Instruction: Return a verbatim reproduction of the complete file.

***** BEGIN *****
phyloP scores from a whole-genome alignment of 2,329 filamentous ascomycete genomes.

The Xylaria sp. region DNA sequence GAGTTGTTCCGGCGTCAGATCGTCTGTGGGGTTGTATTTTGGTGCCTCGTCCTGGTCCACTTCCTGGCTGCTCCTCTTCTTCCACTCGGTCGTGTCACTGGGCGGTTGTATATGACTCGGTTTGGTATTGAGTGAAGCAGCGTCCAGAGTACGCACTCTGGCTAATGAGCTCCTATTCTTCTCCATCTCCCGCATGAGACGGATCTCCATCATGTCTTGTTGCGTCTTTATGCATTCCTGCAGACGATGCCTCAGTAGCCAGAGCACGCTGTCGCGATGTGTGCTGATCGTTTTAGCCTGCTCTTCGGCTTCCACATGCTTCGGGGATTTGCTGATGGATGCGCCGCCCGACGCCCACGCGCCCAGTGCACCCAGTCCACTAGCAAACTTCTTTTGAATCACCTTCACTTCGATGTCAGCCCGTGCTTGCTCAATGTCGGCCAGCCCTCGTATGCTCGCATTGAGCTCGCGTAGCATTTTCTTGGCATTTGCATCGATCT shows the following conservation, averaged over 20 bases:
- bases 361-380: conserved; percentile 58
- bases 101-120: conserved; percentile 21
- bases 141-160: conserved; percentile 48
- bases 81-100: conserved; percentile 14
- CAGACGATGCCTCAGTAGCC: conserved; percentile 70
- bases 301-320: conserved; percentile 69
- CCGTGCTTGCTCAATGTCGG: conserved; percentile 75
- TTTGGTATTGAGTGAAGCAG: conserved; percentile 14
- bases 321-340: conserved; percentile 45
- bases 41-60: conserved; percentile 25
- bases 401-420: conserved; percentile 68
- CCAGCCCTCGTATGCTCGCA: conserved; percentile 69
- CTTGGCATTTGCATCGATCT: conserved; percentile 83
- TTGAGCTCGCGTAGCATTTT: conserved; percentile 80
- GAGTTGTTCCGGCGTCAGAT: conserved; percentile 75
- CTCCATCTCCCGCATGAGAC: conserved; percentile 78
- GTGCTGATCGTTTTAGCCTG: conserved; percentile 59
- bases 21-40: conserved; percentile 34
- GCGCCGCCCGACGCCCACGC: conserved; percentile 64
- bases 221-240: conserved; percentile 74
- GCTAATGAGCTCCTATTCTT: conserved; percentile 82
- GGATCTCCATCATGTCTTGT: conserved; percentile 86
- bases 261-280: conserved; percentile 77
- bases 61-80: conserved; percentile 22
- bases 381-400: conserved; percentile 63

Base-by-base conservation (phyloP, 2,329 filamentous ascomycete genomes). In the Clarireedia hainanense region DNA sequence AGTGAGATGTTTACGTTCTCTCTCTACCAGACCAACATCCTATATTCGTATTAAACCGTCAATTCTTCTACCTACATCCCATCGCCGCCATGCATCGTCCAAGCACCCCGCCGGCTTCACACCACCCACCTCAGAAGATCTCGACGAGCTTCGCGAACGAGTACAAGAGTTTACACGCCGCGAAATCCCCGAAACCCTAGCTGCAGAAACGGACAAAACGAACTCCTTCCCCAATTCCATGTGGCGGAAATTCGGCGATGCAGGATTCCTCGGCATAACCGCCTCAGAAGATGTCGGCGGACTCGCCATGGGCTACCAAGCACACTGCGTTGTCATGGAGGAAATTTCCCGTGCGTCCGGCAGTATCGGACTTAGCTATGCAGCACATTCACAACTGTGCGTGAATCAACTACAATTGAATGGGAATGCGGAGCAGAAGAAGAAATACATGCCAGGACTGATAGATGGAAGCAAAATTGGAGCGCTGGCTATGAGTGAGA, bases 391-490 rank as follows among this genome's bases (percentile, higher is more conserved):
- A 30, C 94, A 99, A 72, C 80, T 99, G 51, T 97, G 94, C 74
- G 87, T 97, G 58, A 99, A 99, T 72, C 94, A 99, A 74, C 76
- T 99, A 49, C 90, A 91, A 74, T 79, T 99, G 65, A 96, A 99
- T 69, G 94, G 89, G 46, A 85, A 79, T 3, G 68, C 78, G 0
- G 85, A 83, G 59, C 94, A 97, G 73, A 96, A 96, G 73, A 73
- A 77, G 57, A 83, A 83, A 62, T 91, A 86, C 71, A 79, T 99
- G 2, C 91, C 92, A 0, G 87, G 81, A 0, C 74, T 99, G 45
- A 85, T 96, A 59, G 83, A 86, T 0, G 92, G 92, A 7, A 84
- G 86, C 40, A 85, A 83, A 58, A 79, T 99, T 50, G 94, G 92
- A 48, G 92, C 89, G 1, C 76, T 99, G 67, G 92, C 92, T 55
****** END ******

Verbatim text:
phyloP scores from a whole-genome alignment of 2,329 filamentous ascomycete genomes.

The Xylaria sp. region DNA sequence GAGTTGTTCCGGCGTCAGATCGTCTGTGGGGTTGTATTTTGGTGCCTCGTCCTGGTCCACTTCCTGGCTGCTCCTCTTCTTCCACTCGGTCGTGTCACTGGGCGGTTGTATATGACTCGGTTTGGTATTGAGTGAAGCAGCGTCCAGAGTACGCACTCTGGCTAATGAGCTCCTATTCTTCTCCATCTCCCGCATGAGACGGATCTCCATCATGTCTTGTTGCGTCTTTATGCATTCCTGCAGACGATGCCTCAGTAGCCAGAGCACGCTGTCGCGATGTGTGCTGATCGTTTTAGCCTGCTCTTCGGCTTCCACATGCTTCGGGGATTTGCTGATGGATGCGCCGCCCGACGCCCACGCGCCCAGTGCACCCAGTCCACTAGCAAACTTCTTTTGAATCACCTTCACTTCGATGTCAGCCCGTGCTTGCTCAATGTCGGCCAGCCCTCGTATGCTCGCATTGAGCTCGCGTAGCATTTTCTTGGCATTTGCATCGATCT shows the following conservation, averaged over 20 bases:
- bases 361-380: conserved; percentile 58
- bases 101-120: conserved; percentile 21
- bases 141-160: conserved; percentile 48
- bases 81-100: conserved; percentile 14
- CAGACGATGCCTCAGTAGCC: conserved; percentile 70
- bases 301-320: conserved; percentile 69
- CCGTGCTTGCTCAATGTCGG: conserved; percentile 75
- TTTGGTATTGAGTGAAGCAG: conserved; percentile 14
- bases 321-340: conserved; percentile 45
- bases 41-60: conserved; percentile 25
- bases 401-420: conserved; percentile 68
- CCAGCCCTCGTATGCTCGCA: conserved; percentile 69
- CTTGGCATTTGCATCGATCT: conserved; percentile 83
- TTGAGCTCGCGTAGCATTTT: conserved; percentile 80
- GAGTTGTTCCGGCGTCAGAT: conserved; percentile 75
- CTCCATCTCCCGCATGAGAC: conserved; percentile 78
- GTGCTGATCGTTTTAGCCTG: conserved; percentile 59
- bases 21-40: conserved; percentile 34
- GCGCCGCCCGACGCCCACGC: conserved; percentile 64
- bases 221-240: conserved; percentile 74
- GCTAATGAGCTCCTATTCTT: conserved; percentile 82
- GGATCTCCATCATGTCTTGT: conserved; percentile 86
- bases 261-280: conserved; percentile 77
- bases 61-80: conserved; percentile 22
- bases 381-400: conserved; percentile 63

Base-by-base conservation (phyloP, 2,329 filamentous ascomycete genomes). In the Clarireedia hainanense region DNA sequence AGTGAGATGTTTACGTTCTCTCTCTACCAGACCAACATCCTATATTCGTATTAAACCGTCAATTCTTCTACCTACATCCCATCGCCGCCATGCATCGTCCAAGCACCCCGCCGGCTTCACACCACCCACCTCAGAAGATCTCGACGAGCTTCGCGAACGAGTACAAGAGTTTACACGCCGCGAAATCCCCGAAACCCTAGCTGCAGAAACGGACAAAACGAACTCCTTCCCCAATTCCATGTGGCGGAAATTCGGCGATGCAGGATTCCTCGGCATAACCGCCTCAGAAGATGTCGGCGGACTCGCCATGGGCTACCAAGCACACTGCGTTGTCATGGAGGAAATTTCCCGTGCGTCCGGCAGTATCGGACTTAGCTATGCAGCACATTCACAACTGTGCGTGAATCAACTACAATTGAATGGGAATGCGGAGCAGAAGAAGAAATACATGCCAGGACTGATAGATGGAAGCAAAATTGGAGCGCTGGCTATGAGTGAGA, bases 391-490 rank as follows among this genome's bases (percentile, higher is more conserved):
- A 30, C 94, A 99, A 72, C 80, T 99, G 51, T 97, G 94, C 74
- G 87, T 97, G 58, A 99, A 99, T 72, C 94, A 99, A 74, C 76
- T 99, A 49, C 90, A 91, A 74, T 79, T 99, G 65, A 96, A 99
- T 69, G 94, G 89, G 46, A 85, A 79, T 3, G 68, C 78, G 0
- G 85, A 83, G 59, C 94, A 97, G 73, A 96, A 96, G 73, A 73
- A 77, G 57, A 83, A 83, A 62, T 91, A 86, C 71, A 79, T 99
- G 2, C 91, C 92, A 0, G 87, G 81, A 0, C 74, T 99, G 45
- A 85, T 96, A 59, G 83, A 86, T 0, G 92, G 92, A 7, A 84
- G 86, C 40, A 85, A 83, A 58, A 79, T 99, T 50, G 94, G 92
- A 48, G 92, C 89, G 1, C 76, T 99, G 67, G 92, C 92, T 55